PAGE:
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and confirm the argument so as I know not: and therefore if it be truth you persuade, it were altogether as good, and I am sure much more easy, to let the man you persuade, enter at the first and broadest gate of the true proposition, than after having passed through a great many turnings and labyrinths, at last come but to the same place where he might first have entered. There are some witty men that can answer any thing; but suppose they could not, yet it would be impossible that men should be tied in all cases to speak nothing but demonstrations.

3. Some men are to be wrought upon not by direct argument, but by artifices and back-blows; they are easy enough to believe the truth, if they could; and therefore you must, to persuade them, remove their prejudices and prepossessions; and to this purpose, it will not be necessary to bring those things which are proper to the question, but things accidental and extrinsical. They who were prejudiced at our blessed Saviour because he was of Galilee, needed no other argument to make them to believe in him, but to confute that foolish proverb, "Out of Galilee comes no good:" and yet he that from thence thinks the question of his being the Messias sufficiently concluded, is very far from understanding the effect and powers of argument.

4. The hinderances of belief are seated in several faculties, in our fancy, in our will, in our appetite: now in these cases there is no way to persuade, but by arguing so as to prevail with that faculty. If any man should say that our blessed Saviour is not yet come in the flesh, upon a foolish fancy that he believes not, that God would honour such a wicked nation with so great a glory, as that the Saviour of the world should be born of them; he needs no argument to persuade him to be a Christian, but by having it proved to him, that it was not only likely, but really so, and necessary it should be so, not only for the verification of the prophecies of him, but for divers congruities in the nature and circumstances of things. Here the argument is to confute the fancy only, not the reason.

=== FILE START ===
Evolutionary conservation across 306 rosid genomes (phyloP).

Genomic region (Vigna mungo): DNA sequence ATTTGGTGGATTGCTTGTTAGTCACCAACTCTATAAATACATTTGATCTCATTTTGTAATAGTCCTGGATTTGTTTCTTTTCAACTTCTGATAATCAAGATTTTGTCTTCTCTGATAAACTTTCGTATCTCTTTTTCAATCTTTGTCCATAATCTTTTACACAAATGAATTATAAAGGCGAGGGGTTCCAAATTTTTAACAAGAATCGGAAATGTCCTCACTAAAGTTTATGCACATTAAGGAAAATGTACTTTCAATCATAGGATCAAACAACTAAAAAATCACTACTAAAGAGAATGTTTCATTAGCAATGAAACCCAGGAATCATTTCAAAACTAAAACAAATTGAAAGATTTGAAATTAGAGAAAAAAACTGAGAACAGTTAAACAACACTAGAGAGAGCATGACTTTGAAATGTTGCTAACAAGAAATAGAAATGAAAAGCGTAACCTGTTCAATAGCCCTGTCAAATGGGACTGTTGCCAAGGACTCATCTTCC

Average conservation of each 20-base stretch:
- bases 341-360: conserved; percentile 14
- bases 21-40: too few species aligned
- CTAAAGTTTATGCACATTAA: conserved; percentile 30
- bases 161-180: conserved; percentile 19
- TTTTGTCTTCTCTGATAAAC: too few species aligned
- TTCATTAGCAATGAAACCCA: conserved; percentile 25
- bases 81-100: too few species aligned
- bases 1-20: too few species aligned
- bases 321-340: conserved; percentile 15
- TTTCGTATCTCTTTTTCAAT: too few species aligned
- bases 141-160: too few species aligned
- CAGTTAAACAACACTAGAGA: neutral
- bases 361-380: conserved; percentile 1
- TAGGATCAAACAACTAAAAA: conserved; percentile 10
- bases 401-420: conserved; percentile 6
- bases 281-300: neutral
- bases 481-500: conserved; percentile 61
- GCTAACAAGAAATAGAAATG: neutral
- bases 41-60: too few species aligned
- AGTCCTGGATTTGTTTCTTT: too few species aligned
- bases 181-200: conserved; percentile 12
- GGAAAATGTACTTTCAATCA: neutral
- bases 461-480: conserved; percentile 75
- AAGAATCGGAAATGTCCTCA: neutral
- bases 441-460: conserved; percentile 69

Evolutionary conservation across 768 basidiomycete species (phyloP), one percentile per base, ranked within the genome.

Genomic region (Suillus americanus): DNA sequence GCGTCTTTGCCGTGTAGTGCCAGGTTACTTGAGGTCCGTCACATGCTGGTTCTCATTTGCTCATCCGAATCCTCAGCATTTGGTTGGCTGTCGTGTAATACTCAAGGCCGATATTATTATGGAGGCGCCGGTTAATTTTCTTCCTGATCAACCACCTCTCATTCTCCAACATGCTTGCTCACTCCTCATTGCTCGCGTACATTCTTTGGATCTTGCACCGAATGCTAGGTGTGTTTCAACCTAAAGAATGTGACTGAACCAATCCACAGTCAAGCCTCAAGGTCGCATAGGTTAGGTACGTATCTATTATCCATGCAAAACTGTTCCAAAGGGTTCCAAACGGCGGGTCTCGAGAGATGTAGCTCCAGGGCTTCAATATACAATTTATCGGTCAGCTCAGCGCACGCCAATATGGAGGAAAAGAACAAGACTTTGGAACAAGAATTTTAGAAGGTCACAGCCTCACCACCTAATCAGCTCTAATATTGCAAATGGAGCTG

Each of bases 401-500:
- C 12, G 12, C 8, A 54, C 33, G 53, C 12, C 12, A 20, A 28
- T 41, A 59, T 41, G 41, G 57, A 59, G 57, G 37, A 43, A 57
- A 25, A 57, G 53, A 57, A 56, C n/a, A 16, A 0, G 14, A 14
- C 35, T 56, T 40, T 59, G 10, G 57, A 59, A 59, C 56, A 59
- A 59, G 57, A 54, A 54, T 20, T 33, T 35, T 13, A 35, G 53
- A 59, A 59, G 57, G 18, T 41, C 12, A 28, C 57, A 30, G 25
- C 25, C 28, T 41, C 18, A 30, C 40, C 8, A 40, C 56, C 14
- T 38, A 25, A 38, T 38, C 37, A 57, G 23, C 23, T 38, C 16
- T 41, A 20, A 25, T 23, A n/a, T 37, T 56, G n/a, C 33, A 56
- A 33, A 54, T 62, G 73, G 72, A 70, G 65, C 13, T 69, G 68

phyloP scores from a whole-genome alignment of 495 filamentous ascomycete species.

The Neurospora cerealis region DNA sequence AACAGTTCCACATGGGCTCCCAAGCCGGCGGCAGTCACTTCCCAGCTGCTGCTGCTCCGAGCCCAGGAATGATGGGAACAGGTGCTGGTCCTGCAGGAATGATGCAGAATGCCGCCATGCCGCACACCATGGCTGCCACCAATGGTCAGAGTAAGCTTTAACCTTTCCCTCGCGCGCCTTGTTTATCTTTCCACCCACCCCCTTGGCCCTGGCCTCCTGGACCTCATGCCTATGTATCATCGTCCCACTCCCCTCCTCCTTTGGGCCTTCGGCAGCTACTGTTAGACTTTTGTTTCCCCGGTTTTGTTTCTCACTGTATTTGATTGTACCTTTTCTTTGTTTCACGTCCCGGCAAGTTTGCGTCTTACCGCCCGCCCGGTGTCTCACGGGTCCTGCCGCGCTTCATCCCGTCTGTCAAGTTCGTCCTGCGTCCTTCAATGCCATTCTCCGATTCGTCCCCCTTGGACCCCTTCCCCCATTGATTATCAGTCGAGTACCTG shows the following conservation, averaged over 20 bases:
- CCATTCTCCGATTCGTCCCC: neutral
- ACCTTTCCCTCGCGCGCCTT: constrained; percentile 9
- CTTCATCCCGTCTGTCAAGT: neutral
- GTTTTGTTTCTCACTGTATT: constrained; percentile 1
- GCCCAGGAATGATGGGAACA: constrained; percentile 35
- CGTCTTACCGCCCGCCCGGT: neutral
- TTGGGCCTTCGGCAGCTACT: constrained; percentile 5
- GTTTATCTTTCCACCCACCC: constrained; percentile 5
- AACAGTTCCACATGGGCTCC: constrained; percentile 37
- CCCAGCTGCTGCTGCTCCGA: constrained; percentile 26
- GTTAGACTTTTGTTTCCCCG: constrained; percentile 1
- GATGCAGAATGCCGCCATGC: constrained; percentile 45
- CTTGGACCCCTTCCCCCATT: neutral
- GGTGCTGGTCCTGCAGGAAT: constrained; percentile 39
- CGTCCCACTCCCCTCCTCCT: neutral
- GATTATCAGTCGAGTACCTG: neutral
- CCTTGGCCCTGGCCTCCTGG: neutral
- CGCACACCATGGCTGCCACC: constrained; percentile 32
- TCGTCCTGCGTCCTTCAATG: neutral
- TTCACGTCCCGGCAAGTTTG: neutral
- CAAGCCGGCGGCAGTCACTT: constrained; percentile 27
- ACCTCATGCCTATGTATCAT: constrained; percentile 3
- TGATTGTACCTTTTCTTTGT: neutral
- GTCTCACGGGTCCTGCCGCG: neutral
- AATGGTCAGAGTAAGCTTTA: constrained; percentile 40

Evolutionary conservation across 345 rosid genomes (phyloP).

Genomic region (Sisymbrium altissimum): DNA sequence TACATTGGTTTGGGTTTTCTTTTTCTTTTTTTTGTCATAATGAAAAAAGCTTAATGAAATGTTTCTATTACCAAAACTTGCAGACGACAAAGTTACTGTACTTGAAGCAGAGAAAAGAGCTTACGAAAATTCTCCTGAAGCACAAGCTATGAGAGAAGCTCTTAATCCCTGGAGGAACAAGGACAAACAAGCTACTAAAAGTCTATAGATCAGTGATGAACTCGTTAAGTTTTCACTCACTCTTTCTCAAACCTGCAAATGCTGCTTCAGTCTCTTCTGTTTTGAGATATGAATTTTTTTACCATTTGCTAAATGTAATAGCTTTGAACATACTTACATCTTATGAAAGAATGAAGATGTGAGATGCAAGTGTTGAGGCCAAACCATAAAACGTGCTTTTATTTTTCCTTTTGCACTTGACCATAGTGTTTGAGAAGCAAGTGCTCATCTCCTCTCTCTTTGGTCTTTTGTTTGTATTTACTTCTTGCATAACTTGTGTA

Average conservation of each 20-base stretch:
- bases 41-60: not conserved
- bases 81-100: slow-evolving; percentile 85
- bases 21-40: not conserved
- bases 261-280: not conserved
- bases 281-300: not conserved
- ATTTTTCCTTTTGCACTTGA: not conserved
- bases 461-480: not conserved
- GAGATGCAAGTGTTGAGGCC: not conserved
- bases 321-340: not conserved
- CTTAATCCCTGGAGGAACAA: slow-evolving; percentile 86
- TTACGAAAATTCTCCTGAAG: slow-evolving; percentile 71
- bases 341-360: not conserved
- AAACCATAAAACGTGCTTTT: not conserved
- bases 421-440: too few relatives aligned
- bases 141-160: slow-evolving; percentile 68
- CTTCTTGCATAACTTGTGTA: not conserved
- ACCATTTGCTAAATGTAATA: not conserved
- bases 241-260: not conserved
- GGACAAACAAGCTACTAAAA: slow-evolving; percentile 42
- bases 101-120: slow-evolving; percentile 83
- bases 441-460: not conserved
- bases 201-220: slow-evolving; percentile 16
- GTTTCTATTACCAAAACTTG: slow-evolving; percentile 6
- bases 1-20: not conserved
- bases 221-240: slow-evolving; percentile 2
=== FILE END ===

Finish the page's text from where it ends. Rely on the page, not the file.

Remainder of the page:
5. Sometimes the judgment is right, but the affections are perverse; and then, not demonstrations, but popular arguments are not only lawful, but useful, and sufficient. For reasons of abstracted speculation move not the lower man.

Make the people in love with your proposition, and cause them to hate the contrary, and you have done all that they are capable of. When some divines in Germany were forced for their own defence to gain the people to their party, they disputed against the absolute decree of reprobation, by telling them that their adversaries' doctrine did teach that God did drag the pretty children from their mothers' breasts, and throw many of them into the eternal portion of devils: this moved the women, who follow reason as far as they can be made in love with it, and their understanding is oftentimes more in their heart than in their head. And there are thousands of people, men and women, who believe upon no other account than this, neither can they be taught otherwise. When St. Paul would persuade the Jews to reason, and from laying violent hands upon him; he was not to attempt it by offering undeniably to prove that he did well by going to the Gentiles, since God had rejected the Jews, excepting a remnant only: but he persuaded them by telling them he did nothing against the law of Moses and the temple.

6. There are some fondnesses, aud strange adherences to trifles in most people, humours of the nation, love of the advantage of their families, relations to sects or dignities, natural sympathies and antipathies, in a correspondency to which, all those arguments which are dressed, are like to prevail, and cannot otherwise do it. For when a man's understanding is mingled with interest, his arguments must have something of this, or else they will never stir that: and therefore all our arguments cannot be freed from such allays.

7. In all the discourses of men, not only orators, but philosophers, and even in their severest discourses, all the good and all the wise men of the world heap together many arguments, who yet cannot suppose them all certain; but yet they therefore innocently use them, because, as there are several capacities of men to be dealt withal, so there are several notices of things; and that may be highly concluding, which, it may be, is not well represented, and therefore not fancied or observed by him that uses it; and to another it becomes effective because he does.

8. The Holy Spirit of God himself in his intercourses with men is pleased to descend to our capacities, and to use arguments taken from our own principles, and which prevail

more by silencing us, rather than demonstrating the thing. Thus St. Paul in his arguments for the resurrection uses this; "If Christ be not risen, then is our preaching vain, and your faith is also vain." There are some, even too many nowa-days, and many more then, who would have granted both the antecedent and the consequent; but because the Corinthians disavowed the consequent, they were forced to admit the antecedent. And at last, thousands of persons could never be drawn from their error, if we might not make use of arguments, weak like their capacities, and more proportionable to their understanding than to the question.

There are two cautions to be added to make the rule perfect:

1. That if the disciple relying upon his master's authority more than his own ability to judge, ask the doctor, whether upon his knowledge and faith that argument does evict the question; if the doctor himself does not believe it, he must then put no more force upon it by his affirmation and authority, than he thinks it does in nature bear; but must give prudent accounts of the whole question in compliance to the present necessity of the demander.